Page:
Should be fine. Your router should have 4 or 5 ethernet ports so you won't need the switch if you can connect them all by ethernet to the router. If a few are farther away and you want 1 cable from router to the switch then branch out to 2 or more pc then that is fine too.
Your card supports MU-MIMO (multiple user - multiple input multiple output). You would need two antennas to make use of this because 1 antenna is not 'multiple.
What you normally have is a 2x2 configuration. 2 transmit and 2 receive streams. So that means normally you have 433mbps x2 for 866 total. Missing one antenna will drop your total possible bandwidth in half of course.
To give further info, your card is listed as AC2100. This is just marketing mumbo jumbo, you do not get 2100mbps. You have dual band, so the 2.4GHz gives you up to 300mbps, and they say the 5gz supports 160MHz channels which would give you 866 x 2 for 1732mbps on the AC. 1732 plus 300 is 2062 and they round up to 2100 for a marketing number. You can't use 2.4 and 5ghz on the same device though, so your real max is around 1700. And then you probably don't have a router that supports 160MHz so it's around 850 really. and then with 1 antenna its 425 or lower probably. Even if you do have a router supporting 160MHz wide channels they eat up many channels and if you have any neighbors nearby with ac routers you are likely going to have interference. There are only two 160MHz channels in the usa and they overlap all the 20 and 40MHz channels that everyone else is using. Again, they may have tossed the capability into the card for marketing, but being able to use it like that is another story.
Good news is you can just buy another antenna online and screw it into the port on the card. They are not expensive.
typically, I would just do a clean install. For me, I just drop and recreate the partition on the SSD and format it. Install windows onto it, then install any of the programs you need.
to answer your question about programs on the HDD, they will still be there, but won't work since they are not part of windows registry etc. You can try to install the same program over top of the old one, but I'd just delete them all and start over on installing them. You should be keeping all your data separate anyway, so programs can just be reinstalled.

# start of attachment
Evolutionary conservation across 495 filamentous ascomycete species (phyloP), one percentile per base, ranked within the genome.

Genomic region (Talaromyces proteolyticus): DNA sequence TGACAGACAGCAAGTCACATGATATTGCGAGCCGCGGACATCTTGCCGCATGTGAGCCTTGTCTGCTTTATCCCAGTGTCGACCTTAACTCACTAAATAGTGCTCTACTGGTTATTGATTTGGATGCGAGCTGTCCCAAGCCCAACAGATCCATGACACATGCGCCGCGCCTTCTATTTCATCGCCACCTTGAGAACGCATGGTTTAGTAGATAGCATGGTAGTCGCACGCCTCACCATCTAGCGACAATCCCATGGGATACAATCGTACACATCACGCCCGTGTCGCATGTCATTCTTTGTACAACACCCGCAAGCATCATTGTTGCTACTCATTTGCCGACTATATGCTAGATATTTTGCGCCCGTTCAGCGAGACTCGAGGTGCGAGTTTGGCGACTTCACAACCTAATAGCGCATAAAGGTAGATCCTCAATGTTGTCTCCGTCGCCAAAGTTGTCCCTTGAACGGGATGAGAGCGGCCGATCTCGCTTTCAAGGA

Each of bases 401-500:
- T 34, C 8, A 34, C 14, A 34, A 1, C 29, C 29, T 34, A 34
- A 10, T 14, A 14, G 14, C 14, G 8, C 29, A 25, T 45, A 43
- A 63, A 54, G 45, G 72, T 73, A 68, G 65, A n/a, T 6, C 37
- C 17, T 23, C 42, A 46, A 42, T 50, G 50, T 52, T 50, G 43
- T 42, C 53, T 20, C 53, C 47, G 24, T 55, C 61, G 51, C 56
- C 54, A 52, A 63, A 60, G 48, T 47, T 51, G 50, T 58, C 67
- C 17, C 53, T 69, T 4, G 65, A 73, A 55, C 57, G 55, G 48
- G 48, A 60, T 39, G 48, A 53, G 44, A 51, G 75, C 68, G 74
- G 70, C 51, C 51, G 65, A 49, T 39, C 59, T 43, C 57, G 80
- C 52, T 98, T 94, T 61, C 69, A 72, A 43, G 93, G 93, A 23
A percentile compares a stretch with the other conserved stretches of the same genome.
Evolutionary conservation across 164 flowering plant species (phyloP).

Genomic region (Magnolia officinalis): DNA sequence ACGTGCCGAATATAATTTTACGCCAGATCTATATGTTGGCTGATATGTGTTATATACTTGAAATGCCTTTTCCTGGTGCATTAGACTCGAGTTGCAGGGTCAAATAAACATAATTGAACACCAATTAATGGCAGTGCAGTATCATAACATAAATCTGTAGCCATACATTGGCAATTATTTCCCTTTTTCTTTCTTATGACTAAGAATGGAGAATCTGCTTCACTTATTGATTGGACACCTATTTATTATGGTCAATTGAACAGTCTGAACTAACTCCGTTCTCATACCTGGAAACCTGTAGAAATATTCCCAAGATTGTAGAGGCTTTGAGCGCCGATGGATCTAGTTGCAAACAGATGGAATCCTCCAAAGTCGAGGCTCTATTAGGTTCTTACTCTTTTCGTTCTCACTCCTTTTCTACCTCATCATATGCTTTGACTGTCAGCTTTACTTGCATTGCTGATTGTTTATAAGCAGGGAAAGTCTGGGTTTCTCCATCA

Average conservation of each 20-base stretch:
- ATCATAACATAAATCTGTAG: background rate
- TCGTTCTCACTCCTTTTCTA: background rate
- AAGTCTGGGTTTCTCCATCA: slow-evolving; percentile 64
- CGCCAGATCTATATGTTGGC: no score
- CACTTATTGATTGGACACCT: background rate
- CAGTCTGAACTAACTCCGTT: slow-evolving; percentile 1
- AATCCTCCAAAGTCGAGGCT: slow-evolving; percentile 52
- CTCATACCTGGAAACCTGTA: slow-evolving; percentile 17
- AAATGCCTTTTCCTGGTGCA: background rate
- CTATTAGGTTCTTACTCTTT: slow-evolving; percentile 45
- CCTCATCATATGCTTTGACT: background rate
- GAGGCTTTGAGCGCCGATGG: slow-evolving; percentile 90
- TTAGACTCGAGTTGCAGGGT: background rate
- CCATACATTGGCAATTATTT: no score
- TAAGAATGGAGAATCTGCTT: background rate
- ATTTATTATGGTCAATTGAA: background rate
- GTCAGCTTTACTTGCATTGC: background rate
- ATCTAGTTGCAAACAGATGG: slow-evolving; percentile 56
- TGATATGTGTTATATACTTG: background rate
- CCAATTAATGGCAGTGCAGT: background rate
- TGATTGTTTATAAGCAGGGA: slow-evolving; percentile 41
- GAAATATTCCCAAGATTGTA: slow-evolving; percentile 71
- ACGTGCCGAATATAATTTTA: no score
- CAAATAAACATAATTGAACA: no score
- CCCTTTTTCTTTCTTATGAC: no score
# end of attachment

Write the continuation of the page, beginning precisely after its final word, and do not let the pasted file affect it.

same goes for games, you will have to reinstall them for windows to recognize them. Steam can be put in the same directory and it will just re-confirm the games instead of downloading them again which is nice.
Depends on your use. SMR will be cheaper, if you just store video and photos on it then it will be fine. If you have a few in a raid 6 configuration or other write intensive scenarios it might not be great.
An SMR drive overlaps recording tracks to store data at a lower cost than PMR technology. The downside occurs when data is deleted and that space is reused. If existing data overlaps the space you want to reuse, this can mean delays in writing the new data. These drives are great for archive storage (write once, read many) use cases, but if your files turn over with some regularity, stick with PMR drives.
It could be the switch. They come in 10/100/1000 mbps versions. A new one will do all three, and old one might only do 10 or 100. Or if there is an error or bad cable, it might only connect at 10 etc. There should be a light on the switch telling you what it is connecting as, or check your ethernet properties on the pc.
Just data I googled up. SMR drives are usually cheaper, but some people will only buy a PMR drive because of performance or just simply not wanting the shingled overlap that a smr drive does.
plug your drive in and only that one. then boot with the windows usb installer. when it gets into the installation what you can do is tell it to drop/delete the entire partition on that drive and make a new one, then format it. That way absolutely everything will be gone and you are not loading up anything on the drive.
In order to know if you should go higher depends on what you are doing with the pc etc. etc. 16GB is enough for most people, beyond that depends... Are you doing VM sessions?
I'd do 2x16gb myself. leave the other slots free in case you decide to upgrade later. All the benchmarks i've seen before show next to no improvement in speed by going 4x8 vs 2x16 etc.
you don't have a ssd drive in your build. you could buy a 500gb ssd and move your operating system to it to boot from.